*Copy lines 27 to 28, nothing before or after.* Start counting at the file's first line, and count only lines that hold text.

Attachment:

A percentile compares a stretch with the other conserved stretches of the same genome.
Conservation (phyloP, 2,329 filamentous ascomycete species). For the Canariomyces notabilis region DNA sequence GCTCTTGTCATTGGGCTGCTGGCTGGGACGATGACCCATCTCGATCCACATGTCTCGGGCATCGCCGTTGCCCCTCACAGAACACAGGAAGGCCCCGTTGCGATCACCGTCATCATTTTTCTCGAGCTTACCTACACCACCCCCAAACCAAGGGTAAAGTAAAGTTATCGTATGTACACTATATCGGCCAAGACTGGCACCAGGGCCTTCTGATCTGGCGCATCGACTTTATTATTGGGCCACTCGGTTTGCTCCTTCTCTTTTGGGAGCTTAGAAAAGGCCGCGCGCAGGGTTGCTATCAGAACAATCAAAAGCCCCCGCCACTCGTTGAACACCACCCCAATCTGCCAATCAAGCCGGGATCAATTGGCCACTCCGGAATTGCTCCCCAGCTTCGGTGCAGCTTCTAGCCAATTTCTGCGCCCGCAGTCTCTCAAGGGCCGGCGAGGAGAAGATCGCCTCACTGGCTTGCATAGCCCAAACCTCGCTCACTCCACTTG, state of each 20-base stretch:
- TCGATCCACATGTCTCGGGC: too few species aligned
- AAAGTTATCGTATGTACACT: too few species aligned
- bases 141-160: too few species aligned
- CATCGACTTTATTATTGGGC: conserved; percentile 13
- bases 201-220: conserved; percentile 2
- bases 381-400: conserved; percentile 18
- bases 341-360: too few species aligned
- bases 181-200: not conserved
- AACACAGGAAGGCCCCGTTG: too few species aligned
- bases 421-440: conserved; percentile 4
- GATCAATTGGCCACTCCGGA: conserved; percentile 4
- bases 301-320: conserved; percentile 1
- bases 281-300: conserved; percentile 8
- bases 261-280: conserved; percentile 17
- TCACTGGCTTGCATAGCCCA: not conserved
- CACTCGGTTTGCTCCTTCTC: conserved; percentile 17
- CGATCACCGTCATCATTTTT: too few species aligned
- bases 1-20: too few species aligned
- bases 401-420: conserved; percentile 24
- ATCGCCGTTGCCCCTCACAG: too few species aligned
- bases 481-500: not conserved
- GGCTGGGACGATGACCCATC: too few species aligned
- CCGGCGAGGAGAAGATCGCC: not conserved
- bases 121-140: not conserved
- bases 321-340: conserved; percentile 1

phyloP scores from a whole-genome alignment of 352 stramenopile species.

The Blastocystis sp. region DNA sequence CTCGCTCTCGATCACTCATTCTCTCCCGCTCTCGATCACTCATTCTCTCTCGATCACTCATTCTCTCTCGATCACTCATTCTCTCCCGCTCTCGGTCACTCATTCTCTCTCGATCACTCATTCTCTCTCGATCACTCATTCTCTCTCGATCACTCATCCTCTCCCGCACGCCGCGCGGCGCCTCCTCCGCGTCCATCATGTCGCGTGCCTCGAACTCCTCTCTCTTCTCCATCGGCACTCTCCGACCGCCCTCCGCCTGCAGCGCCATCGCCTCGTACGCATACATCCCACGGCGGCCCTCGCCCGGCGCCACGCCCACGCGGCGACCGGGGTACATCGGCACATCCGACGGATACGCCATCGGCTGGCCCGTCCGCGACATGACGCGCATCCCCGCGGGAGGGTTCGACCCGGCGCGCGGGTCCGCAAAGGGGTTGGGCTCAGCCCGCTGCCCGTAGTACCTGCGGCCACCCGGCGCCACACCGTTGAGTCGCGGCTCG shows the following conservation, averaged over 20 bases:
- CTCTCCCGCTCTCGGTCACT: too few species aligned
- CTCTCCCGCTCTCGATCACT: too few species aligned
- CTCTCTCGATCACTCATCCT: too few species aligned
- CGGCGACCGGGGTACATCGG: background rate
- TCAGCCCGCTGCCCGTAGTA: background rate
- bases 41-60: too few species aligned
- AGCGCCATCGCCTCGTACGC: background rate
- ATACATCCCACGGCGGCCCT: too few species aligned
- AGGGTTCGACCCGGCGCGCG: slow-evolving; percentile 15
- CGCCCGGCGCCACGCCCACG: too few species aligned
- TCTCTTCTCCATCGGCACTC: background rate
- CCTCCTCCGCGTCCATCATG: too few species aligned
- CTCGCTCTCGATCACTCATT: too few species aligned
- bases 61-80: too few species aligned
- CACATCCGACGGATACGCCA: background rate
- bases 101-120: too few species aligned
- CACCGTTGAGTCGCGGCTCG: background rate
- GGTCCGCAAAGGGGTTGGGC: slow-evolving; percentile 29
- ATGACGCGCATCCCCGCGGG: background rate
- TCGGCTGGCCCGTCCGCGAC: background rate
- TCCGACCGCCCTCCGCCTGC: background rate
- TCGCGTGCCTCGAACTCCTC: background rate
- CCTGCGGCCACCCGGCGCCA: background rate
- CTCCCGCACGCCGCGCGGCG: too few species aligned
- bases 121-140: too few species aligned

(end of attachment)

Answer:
- bases 321-340: conserved; percentile 1

phyloP scores from a whole-genome alignment of 352 stramenopile species.